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Home > Books > The Art of Archery > Chapter V: Of the Shaft used with the Bow
Fifth Chapter.
Of the Shaft used with the Bow

In order to do my work properly it is necessary that in this third part I should speak of the arrow, as in the first and second I have spoken of bows and strings.

You must know that there are only two sorts of shafts (trait), the glued and the waxed.[5] Waxed arrows are of two kinds, of which one is feathered with the front wing feather, and is only good for butt shooting, and the other which is feathered with the hinder wing feathers, and is both good and favourable for target shooting. And understand that a good round waxed arrow should be feathered from the wing of a swan, except those for flight shooting, of which I will speak later. Many arrows are made and feathered from the wing of the goose, but they are not so good, and are only fit for war arrows. Waxed arrows are also feathered with gerfaulcon's feathers, these are better, and fit and proper for flight shooting, but for no other purpose. But these should have very light iron heads, and they should be scarcely thicker than a flight arrow, and of the lightest and stiffest wood, as I shall explain hereafter.

If the head of the arrow is fight, the feathers should be cut low and short, if it is heavy the feathers should be higher and longer. Arrows for butt and target shooting should have the barbs in the same direction as the nock, but for flight arrows there is no danger, as the heads of these should be round like horn ones.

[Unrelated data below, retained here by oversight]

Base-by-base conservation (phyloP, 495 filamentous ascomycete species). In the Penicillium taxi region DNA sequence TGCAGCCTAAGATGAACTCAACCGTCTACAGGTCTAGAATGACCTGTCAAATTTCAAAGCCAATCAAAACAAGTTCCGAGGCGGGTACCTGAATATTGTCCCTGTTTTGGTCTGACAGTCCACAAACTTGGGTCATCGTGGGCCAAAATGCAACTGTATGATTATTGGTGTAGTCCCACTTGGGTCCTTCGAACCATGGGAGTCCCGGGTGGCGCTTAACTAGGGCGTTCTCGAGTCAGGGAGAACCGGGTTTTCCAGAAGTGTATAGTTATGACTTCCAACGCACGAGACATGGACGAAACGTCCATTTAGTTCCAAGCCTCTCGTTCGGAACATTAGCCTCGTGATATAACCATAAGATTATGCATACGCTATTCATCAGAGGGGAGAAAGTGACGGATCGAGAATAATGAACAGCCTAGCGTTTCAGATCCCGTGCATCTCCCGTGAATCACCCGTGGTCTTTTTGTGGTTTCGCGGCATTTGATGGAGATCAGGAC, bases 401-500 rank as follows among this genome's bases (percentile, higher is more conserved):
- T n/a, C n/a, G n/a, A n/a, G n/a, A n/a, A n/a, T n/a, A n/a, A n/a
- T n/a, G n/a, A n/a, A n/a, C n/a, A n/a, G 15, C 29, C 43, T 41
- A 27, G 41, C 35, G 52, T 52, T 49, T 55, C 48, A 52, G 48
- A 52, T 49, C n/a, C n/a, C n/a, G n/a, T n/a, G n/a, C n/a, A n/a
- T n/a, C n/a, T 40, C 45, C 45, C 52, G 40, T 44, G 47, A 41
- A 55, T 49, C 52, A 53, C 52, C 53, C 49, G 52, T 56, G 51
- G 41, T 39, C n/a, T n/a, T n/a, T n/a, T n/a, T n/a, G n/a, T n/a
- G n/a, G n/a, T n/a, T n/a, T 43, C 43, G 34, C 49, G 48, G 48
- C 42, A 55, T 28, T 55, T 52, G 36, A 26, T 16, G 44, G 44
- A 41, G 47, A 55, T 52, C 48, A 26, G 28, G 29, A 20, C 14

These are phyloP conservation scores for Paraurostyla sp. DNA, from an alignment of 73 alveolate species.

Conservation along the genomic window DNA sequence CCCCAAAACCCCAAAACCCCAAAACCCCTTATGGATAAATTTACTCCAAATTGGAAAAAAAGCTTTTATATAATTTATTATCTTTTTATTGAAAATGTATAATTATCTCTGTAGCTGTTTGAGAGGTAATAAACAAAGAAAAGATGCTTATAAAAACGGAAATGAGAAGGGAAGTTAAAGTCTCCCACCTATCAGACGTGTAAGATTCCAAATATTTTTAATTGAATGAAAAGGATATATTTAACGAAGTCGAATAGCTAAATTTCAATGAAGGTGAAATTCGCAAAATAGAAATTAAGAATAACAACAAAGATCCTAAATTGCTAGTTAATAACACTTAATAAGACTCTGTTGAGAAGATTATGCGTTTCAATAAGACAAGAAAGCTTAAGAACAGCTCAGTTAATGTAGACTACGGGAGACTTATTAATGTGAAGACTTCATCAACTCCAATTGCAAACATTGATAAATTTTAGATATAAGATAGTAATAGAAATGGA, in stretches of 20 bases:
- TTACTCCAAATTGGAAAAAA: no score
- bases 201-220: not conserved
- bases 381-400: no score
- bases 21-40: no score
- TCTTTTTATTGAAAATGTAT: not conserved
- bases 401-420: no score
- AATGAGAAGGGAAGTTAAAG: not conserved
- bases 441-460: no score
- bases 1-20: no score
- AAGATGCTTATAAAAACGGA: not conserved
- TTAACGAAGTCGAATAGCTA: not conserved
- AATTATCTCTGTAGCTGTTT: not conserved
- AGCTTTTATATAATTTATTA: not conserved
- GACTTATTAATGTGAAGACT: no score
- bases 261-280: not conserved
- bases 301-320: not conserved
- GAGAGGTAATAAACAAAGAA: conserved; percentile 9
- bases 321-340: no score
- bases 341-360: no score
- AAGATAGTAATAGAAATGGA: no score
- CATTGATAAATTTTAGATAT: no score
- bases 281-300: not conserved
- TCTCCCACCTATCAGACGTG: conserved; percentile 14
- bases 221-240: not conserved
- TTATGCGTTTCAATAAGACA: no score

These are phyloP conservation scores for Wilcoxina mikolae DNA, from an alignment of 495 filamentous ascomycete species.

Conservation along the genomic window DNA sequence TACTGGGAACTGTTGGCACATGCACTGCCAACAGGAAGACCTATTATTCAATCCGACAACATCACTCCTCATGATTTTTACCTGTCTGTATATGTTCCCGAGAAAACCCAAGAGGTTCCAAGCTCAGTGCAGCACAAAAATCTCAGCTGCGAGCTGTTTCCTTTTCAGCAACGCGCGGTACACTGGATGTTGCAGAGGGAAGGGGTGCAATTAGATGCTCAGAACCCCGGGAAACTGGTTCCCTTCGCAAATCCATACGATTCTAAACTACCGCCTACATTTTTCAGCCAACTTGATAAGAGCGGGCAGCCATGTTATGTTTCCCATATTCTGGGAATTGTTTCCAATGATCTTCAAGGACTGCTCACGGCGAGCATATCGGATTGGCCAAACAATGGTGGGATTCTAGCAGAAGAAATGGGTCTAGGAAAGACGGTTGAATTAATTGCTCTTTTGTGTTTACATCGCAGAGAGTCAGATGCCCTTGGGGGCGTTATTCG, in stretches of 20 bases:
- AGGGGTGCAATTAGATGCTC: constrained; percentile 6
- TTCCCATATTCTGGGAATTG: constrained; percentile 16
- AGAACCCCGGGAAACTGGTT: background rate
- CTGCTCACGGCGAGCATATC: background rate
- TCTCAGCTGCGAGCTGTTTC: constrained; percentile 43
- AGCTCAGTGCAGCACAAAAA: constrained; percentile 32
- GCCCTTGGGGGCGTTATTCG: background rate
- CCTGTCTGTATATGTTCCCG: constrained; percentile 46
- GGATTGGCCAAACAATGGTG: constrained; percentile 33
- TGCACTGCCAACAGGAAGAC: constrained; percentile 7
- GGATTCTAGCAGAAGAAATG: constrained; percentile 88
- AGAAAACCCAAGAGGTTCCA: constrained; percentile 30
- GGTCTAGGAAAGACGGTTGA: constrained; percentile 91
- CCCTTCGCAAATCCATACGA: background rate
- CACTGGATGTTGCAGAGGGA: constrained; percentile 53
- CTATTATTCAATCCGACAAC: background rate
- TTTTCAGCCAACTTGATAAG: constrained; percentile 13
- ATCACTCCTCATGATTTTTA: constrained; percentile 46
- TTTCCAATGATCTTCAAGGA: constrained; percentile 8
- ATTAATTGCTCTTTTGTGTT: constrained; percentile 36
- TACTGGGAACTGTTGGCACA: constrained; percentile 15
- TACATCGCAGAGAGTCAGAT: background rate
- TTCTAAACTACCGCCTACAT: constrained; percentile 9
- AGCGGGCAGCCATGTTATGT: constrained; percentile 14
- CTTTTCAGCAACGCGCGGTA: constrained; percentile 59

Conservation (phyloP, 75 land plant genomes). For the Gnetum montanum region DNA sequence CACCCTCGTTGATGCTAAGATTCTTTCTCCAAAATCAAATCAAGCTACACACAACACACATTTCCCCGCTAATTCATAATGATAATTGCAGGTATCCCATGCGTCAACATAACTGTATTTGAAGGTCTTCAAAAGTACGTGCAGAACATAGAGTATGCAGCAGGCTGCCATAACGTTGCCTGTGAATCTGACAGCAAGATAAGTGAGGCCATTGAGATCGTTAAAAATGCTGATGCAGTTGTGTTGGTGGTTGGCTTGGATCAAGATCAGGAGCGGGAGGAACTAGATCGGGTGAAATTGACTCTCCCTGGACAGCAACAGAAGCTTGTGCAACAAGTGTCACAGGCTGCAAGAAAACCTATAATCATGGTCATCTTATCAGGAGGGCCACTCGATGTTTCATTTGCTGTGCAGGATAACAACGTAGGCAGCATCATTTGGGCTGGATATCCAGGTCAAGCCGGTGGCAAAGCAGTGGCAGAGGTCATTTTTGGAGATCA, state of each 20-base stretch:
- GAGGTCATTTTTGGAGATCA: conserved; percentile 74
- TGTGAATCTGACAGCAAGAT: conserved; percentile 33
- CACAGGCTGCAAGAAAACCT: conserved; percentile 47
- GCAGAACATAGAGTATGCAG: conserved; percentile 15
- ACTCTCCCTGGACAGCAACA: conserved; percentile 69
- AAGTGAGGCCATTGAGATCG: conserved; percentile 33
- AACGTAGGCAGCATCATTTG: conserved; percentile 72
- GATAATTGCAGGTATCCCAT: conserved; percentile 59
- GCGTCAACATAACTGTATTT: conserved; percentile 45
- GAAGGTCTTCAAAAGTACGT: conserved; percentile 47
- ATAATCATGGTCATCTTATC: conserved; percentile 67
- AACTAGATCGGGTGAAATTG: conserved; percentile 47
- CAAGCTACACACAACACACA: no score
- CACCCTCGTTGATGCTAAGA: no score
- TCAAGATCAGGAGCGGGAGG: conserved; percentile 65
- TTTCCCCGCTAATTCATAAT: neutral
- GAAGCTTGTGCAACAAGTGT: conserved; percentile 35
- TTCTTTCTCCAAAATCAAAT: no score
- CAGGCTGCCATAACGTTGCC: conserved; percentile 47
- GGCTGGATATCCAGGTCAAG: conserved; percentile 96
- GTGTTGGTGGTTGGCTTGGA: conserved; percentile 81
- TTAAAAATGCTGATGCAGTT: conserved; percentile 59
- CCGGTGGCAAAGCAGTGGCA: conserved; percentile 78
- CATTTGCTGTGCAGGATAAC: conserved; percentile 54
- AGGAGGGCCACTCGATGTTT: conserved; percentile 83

The harder the silk is on the wax, the better the arrow will fly and the stiffer it will be. The wood of which arrows are made should not be much baked, especially for flight arrows, as if it is, the jar on hitting the ground breaks them. Every good arrow for butt or target shooting should be made of aspen (tranne), seasoned by being kept a year or two, and without artificial heat. Flight arrows may be made of stiffer wood, such as birch or cherry.

Many arrows are made of ash, but they are only fit for proving armour. They should be large at the point and reduced at the feathers so as to stand the jar on impact.

Arrows are likewise made hollow, like balista arrows, and with a long head, but they are only used for holding a flight arrow to win bets, and are varnished above and below; this is enough as regards waxed arrows.

In order to embarrass an adversary's choice, flight arrows are also made which look alike, though some are for shooting against the wind, and Borne with it, so that the chooser is not in fault if he loses when on the shooting ground.